The hanging coffin was the most widespread form of burial in ancient southwest China. However, the practice ended with the mysterious disappearance of the Bo People. Those who came after knew them from the hanging coffins and the paintings they left behind like faint echoes on the cliffs. Their ancient flowering of culture like that of the Maya is no more.
The hanging coffins were once a hot topic among architects, paleoanthropologists, folklorists and artists. In the Spring of 1941, experts on antiquities including Liang Sicheng, Lin Huiyin, Liu Dunzhen and Chen Mingda arrived at Sumawan, which is today part of Gongxian County. From far off, they saw a cliff some 600 meters long and rising 120 meters. Nearly 100 coffins hung on the cliff side supported on wooden stakes wedged into the rock. Other coffins rested on rock outcrops.
Some believed the coffins must have been lowered down with ropes from the top of the mountain. Some thought the coffins had been put in place using wooden stakes inserted into the cliff face to be used as artificial climbing aids. Others felt that scaling ladders were the answer. Lin said they could leave the mystery for later generations to solve.
Li Jing writing during the Yuan Dynasty (1279-1368) offers a clue in his Brief Chronicles of Yunnan. “Coffins set high are considered auspicious. The higher they are the more propitious for the dead. And those whose coffins fell to the ground sooner were considered to be more fortunate.”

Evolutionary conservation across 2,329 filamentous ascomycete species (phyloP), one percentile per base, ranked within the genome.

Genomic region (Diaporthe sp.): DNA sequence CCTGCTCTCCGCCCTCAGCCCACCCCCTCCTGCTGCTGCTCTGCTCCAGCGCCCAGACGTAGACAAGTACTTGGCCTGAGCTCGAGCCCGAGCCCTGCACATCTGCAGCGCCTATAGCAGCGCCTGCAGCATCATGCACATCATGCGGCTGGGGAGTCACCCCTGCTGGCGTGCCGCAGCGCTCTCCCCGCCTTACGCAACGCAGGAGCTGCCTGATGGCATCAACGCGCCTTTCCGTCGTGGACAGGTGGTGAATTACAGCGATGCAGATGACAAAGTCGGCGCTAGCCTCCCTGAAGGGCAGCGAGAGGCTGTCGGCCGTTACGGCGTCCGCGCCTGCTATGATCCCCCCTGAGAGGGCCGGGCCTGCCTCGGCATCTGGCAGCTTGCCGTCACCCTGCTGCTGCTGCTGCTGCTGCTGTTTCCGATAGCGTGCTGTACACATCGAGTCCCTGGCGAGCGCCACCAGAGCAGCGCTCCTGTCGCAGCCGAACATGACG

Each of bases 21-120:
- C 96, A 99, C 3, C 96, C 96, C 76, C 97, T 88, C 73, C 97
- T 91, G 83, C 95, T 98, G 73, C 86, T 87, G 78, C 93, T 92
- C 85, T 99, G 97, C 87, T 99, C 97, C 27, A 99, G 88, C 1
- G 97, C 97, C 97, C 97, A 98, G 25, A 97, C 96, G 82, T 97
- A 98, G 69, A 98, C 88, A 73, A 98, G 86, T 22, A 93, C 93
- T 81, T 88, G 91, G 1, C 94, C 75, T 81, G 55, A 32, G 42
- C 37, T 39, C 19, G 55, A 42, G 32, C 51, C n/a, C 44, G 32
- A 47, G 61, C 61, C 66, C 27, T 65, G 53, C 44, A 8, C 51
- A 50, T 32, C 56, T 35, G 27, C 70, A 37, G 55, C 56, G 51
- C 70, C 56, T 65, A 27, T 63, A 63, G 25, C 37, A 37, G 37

Cui Chen who is Curator of the Yibin Museum examines three different ways the coffins could have been put in place. “Earth ramps might have been used but experts discount this solution due to the extent of the labor required, which would have been difficult in an under-populated area. A timber scaffold supported on stakes in the cliff might have offered a plausible explanation but years of investigation have failed to find even a single stake hole. On balance the third option of lowering the coffins on ropes from above had always seemed feasible and now cultural specialists have found the telltale marks of the ropes which were used all these years ago. And so this part of the mystery of the hanging coffins has now been resolved.”
During the later years of the Ming Dynasty, the imperial army cruelly oppressed the ethnic minority peoples of Sichuan and Yunnan. In particular, the Duzhangman and Bo Peoples fell, victims of massacre. To escape their oppression, the Bo migrated to new locations. They hid their real names and integrated into other ethnic groups. Like their culture they have disappeared but their descendents are still here for they are a part of us.